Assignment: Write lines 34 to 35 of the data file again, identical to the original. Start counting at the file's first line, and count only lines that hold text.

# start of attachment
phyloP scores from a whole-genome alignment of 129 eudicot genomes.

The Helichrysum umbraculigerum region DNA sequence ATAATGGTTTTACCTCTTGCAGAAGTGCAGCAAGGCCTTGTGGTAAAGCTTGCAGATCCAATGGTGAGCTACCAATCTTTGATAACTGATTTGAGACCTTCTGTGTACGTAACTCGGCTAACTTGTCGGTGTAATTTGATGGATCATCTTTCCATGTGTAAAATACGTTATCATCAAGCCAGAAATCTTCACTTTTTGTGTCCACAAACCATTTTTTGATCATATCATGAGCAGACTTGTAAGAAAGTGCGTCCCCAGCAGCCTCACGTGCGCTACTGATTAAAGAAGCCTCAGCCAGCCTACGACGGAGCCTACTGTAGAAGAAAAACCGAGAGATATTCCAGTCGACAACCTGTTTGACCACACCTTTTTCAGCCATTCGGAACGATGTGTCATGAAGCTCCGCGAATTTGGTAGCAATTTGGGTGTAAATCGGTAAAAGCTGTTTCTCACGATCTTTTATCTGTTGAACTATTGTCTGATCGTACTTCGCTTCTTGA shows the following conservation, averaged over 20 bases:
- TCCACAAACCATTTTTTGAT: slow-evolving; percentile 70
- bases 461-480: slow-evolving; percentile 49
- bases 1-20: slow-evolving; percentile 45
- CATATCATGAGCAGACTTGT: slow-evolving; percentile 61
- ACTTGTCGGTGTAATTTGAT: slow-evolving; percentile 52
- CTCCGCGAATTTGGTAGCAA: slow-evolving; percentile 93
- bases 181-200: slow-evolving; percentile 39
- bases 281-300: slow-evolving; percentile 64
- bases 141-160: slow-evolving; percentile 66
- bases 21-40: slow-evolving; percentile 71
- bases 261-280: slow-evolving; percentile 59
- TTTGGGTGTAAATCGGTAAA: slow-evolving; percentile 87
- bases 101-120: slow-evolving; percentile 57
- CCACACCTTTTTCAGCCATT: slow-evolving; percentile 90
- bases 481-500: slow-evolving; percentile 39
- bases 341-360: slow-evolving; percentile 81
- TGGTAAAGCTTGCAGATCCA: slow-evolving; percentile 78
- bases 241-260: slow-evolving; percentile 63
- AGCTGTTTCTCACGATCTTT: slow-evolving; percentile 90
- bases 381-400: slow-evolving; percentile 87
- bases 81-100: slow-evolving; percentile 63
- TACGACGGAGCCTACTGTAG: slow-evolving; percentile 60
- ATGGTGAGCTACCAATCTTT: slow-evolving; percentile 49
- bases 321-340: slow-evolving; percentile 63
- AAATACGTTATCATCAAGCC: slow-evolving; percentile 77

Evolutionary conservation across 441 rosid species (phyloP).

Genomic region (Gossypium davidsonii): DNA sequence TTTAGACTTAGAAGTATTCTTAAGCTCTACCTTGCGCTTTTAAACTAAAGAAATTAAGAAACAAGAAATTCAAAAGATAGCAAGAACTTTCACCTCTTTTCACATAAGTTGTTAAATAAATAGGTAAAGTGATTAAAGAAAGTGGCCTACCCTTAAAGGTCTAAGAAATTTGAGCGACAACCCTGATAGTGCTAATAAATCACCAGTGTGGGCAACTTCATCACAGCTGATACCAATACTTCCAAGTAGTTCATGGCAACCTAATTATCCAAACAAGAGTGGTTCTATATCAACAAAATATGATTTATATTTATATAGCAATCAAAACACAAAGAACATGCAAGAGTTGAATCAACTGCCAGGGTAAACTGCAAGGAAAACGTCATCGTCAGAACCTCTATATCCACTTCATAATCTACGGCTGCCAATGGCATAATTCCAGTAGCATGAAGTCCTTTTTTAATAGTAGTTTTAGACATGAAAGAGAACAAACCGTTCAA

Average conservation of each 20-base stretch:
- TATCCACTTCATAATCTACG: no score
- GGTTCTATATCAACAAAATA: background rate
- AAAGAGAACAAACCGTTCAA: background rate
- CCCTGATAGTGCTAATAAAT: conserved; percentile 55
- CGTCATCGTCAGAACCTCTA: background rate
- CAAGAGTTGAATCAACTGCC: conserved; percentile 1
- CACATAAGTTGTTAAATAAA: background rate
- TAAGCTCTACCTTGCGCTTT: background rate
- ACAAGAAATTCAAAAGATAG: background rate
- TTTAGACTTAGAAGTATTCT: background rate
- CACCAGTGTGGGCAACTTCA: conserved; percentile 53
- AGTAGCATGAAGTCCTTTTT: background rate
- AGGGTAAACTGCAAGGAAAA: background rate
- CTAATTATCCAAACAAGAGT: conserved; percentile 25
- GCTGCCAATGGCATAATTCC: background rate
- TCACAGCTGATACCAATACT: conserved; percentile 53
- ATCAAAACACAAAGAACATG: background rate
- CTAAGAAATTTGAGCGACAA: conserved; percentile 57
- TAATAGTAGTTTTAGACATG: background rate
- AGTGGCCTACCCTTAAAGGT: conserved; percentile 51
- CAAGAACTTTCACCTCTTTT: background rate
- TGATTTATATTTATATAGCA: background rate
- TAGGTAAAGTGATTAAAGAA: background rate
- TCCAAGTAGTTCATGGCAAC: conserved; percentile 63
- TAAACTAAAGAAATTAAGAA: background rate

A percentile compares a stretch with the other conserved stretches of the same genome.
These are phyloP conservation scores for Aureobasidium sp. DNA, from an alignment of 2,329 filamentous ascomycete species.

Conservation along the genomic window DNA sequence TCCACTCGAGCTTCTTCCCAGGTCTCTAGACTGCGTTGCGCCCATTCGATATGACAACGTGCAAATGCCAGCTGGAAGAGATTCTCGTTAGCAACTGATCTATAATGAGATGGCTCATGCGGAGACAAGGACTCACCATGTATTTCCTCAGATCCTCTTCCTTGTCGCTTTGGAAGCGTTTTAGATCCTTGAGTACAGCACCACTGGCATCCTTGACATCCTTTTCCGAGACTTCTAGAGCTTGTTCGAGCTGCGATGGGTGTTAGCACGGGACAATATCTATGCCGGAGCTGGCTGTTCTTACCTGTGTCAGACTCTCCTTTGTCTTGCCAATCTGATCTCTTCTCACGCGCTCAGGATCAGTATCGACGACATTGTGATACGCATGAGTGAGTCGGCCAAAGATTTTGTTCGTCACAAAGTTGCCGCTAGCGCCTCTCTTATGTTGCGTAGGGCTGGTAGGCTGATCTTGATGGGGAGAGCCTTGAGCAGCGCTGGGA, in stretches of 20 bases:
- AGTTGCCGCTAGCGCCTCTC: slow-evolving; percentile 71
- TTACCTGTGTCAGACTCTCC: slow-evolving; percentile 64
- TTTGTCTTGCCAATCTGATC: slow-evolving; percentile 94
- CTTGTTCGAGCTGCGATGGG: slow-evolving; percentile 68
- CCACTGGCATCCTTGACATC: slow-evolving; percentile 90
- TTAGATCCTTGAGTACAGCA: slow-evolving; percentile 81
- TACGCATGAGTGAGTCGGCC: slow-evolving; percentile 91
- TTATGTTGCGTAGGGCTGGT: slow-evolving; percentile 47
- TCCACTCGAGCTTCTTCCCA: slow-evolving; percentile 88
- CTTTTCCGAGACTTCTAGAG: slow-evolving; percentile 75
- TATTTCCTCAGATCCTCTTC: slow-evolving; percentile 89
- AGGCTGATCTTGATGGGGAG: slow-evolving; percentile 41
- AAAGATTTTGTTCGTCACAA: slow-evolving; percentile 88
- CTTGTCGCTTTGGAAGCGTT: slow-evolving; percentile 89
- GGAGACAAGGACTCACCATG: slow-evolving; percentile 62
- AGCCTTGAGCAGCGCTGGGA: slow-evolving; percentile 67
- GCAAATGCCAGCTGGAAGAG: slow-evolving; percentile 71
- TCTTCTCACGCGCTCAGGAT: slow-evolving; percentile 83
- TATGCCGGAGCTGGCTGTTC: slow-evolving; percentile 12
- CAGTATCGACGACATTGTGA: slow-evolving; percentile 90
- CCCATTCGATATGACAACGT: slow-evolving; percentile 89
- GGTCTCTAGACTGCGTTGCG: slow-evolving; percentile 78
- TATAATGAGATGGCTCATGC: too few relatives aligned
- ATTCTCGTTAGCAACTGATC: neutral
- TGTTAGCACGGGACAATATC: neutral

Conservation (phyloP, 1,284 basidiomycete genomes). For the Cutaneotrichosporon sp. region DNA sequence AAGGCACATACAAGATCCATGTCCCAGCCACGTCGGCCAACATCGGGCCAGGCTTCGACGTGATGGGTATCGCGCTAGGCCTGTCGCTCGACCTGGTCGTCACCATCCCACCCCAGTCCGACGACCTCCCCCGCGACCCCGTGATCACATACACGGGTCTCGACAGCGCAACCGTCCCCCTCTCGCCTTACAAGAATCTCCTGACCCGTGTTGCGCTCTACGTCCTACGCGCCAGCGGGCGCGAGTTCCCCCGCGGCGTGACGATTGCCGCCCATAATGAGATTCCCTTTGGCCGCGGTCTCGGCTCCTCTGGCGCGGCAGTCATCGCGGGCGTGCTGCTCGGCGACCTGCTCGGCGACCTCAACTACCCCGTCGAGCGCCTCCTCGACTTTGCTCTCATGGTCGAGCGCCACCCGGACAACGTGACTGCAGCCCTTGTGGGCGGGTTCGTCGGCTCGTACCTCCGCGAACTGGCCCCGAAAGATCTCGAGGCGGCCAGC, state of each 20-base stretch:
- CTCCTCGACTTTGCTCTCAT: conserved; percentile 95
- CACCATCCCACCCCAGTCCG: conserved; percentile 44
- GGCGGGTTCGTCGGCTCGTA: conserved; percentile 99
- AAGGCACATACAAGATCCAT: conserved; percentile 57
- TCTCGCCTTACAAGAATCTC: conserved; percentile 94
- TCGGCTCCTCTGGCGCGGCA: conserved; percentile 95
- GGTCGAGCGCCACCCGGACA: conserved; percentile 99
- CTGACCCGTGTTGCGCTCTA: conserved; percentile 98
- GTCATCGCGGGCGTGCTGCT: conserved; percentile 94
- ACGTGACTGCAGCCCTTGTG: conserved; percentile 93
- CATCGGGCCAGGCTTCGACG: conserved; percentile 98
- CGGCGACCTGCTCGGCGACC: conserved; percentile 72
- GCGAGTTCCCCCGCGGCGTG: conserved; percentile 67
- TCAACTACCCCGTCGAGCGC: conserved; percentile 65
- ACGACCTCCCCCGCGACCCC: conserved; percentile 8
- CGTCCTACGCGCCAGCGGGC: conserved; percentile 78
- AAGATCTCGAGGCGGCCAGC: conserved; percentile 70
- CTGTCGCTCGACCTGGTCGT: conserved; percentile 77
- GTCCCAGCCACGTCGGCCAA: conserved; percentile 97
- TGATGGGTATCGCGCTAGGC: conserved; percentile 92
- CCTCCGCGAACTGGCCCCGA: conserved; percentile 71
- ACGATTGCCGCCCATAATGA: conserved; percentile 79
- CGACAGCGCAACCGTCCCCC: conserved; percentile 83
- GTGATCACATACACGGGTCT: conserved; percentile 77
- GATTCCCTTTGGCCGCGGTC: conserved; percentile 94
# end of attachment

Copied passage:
- CCCTGATAGTGCTAATAAAT: conserved; percentile 55
- CGTCATCGTCAGAACCTCTA: background rate